The news on Monday that the Bologna Children’s Book Fair has been rescheduled to May 4–7 due to the spread of the COVID-19 coronavirus has left North American publishers and agents scrambling. Most are working to reschedule appointments, hoping that other attendees will agree to shift their existing appointments to the new dates.

“It has been hectic trying to reschedule,” Derek Stordahl, executive v-p and general manager of Holiday House, admitted. “The goal is to get everyone to move over their appointments to May and keep things routine. That is the strategy most people are taking so far.” He said that should the outbreak become more widespread, his company doesn’t want to send people there and risk them getting infected. “We were planning on four people going. But we don’t want everyone coming back sick and getting quarantined,” he said. “If we have to cancel, we can make up the business through our sub-rights agents. It will be ‘make-do’ and is not ideal.”

Looking for a silver lining for the postponement, Stordahl pointed out that perhaps in a month or two, should the virus subside, “it will allow some of our publishing friends from China and Korea to come to the fair.”

At Owlkids Books in Toronto, publisher Karen Boersma said the bigger question "will be whether publishers decide that they are not going to go at all this year given the change in dates and the uncertainty around the outbreak of COVID-19 in Italy." She doesn't anticipate rescheduling appointments will be difficult, but added, "There were already quite a few publishers and agents from Asia who had decided not to attend—we were already working on plans to set up Zoom or Skype meetings with those partners to present our new titles and we may decide to expand those efforts depending on what happens in the next few weeks. Long story short: we’re in 'wait and see' mode right now."

Marietta Zacker of the Gallt & Zacker Literary Agency said that her firm too is still “attempting to figure out all of this.” She emphasized that her concern was greater than merely missing meetings. “I am not comfortable with putting myself and my colleagues at risk—not to mention those who we would be returning to, including the community at large. So along with dealing with the expense of it all, which is significant, we are thinking carefully about the best course of action for all involved.” Zacker said they are exploring the possibility of scheduling video calls with each of their appointments at the same pre-arranged time.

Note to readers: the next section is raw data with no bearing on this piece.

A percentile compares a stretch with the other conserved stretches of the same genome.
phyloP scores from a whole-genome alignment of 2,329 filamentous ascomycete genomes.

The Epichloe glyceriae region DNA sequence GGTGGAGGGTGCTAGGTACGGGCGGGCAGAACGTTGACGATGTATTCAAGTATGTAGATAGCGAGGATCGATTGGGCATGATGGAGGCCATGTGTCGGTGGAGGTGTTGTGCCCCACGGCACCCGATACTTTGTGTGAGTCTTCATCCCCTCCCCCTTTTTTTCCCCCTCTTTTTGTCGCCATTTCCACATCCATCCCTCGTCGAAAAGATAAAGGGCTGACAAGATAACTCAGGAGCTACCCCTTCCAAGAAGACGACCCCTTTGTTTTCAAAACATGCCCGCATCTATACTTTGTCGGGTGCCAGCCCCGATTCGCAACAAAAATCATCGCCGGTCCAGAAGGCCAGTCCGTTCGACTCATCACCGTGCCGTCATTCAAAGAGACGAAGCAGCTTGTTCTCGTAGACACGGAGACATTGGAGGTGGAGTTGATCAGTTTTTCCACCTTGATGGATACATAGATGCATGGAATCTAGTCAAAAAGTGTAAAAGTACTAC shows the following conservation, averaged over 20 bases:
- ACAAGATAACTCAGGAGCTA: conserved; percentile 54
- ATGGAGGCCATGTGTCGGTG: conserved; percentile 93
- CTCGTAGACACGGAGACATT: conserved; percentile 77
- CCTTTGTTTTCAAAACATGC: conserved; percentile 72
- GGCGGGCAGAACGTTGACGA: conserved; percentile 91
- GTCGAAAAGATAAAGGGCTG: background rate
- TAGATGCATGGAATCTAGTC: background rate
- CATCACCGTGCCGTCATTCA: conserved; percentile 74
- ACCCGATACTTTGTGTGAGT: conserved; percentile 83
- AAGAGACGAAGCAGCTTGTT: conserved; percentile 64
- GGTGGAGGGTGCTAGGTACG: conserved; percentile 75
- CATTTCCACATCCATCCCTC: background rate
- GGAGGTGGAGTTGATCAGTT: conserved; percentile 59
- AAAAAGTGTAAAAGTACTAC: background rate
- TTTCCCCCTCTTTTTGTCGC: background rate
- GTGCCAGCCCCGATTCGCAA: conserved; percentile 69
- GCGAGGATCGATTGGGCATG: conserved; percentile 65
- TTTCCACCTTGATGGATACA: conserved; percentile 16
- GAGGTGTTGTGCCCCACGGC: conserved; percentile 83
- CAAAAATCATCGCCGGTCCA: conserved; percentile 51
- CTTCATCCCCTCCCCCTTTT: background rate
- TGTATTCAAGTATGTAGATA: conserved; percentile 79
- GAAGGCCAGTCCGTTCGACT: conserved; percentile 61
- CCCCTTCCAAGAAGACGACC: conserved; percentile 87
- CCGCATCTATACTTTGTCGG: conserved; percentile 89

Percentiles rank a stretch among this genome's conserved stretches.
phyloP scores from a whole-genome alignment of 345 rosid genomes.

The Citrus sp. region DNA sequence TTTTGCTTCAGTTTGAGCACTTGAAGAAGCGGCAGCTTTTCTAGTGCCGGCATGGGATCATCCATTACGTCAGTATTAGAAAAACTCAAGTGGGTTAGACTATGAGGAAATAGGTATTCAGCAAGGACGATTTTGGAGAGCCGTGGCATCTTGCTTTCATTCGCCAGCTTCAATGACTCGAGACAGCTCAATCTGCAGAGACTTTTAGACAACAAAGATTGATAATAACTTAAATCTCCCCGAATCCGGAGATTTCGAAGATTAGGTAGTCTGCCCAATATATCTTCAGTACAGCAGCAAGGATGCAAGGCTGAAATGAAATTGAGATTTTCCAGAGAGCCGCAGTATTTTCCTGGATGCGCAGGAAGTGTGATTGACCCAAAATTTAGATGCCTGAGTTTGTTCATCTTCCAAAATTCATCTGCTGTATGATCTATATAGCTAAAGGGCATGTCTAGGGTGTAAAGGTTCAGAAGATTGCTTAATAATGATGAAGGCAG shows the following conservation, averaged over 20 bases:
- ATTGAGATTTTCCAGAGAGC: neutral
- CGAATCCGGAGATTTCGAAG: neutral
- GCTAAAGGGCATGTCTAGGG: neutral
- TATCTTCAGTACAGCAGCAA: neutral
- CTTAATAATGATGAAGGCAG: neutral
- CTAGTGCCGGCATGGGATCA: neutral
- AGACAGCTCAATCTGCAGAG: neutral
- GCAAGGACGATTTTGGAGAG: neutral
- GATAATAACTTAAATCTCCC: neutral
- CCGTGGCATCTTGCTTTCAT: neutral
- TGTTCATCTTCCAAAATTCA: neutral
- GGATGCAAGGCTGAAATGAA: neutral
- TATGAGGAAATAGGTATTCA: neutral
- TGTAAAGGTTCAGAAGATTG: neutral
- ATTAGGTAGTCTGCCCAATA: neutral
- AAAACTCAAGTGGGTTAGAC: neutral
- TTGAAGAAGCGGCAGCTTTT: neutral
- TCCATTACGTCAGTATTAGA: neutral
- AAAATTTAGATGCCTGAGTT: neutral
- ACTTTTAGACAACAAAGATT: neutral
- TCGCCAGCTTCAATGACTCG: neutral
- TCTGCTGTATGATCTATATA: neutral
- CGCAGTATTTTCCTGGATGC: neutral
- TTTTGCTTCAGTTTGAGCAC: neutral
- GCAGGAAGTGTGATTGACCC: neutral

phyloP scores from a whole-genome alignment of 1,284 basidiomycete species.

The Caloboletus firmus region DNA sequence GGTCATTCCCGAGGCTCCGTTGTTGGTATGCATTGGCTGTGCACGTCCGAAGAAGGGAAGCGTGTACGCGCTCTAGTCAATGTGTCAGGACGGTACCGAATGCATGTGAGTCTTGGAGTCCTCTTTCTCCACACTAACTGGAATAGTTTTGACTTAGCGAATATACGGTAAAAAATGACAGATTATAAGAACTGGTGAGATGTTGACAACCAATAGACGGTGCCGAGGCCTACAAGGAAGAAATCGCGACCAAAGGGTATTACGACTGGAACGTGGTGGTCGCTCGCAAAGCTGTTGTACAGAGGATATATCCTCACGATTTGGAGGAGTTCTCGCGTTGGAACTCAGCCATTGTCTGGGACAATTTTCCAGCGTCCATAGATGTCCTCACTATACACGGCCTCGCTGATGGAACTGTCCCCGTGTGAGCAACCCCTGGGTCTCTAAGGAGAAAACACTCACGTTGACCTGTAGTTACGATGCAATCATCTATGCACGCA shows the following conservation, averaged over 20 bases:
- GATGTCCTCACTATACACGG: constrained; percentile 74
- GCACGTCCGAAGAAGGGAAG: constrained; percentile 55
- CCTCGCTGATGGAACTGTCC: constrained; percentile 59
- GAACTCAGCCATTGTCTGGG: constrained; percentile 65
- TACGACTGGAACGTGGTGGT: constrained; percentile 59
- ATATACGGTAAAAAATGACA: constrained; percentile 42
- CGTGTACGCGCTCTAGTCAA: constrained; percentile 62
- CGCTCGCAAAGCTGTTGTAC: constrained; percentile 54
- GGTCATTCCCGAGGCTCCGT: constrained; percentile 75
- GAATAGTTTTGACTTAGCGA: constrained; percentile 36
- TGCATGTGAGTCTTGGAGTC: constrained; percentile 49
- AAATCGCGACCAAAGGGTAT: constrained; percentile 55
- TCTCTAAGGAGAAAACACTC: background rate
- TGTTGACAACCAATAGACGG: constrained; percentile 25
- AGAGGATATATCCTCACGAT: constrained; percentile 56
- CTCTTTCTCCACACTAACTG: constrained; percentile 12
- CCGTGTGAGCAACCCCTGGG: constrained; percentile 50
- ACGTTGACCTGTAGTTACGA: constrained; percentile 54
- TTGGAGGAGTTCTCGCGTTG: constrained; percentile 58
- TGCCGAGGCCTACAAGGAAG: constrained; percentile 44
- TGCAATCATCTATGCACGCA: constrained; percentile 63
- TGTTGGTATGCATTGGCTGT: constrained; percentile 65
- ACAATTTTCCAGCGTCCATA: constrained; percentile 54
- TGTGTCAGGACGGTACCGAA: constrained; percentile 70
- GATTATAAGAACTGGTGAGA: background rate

Literary agent Jill Grinberg is also looking at alternatives. “I was due to be in London the week before Bologna and need to figure out soon whether I can continue on with that plan, which would at least allow me to see most of the U.K. publishers,” she said. “With regard to Bologna, our backup plan as of now is for my foreign rights colleague Sam Farkas to reach out personally to each of the translation publishers she was due to meet with to share our catalog electronically, bring their attention to specific books on our list that may be a good fit for them, and open the door to follow up phone conversation.”

Rescheduling appointments is proving challenging for publishers and agents, as some of their colleagues in Europe and elsewhere have existing conflicts. In addition, making new travel reservations can be burdensome. One particular concern voiced by several people was that should they reschedule travel to Italy, and the fair is ultimately canceled, they will be losing money twice.

Among a handful of people saying they are canceling plans to attend Bologna as a result of the outbreak is Charles Kim, publisher of Six Foot Press. “The coronavirus just poses too many unknowns,” he said, “and with 30,000 visitors from 150 countries mingling in enclosed halls, the risk of transmission is very high and the risk of exposing loved ones to the virus too high. I hope there will be a vaccine available before next year’s fair.”

Grinberg noted that there is “no real replacement for in-person connection,” but added that health and safety comes first. “We are a close-knit international community and I trust we will weather the situation together.”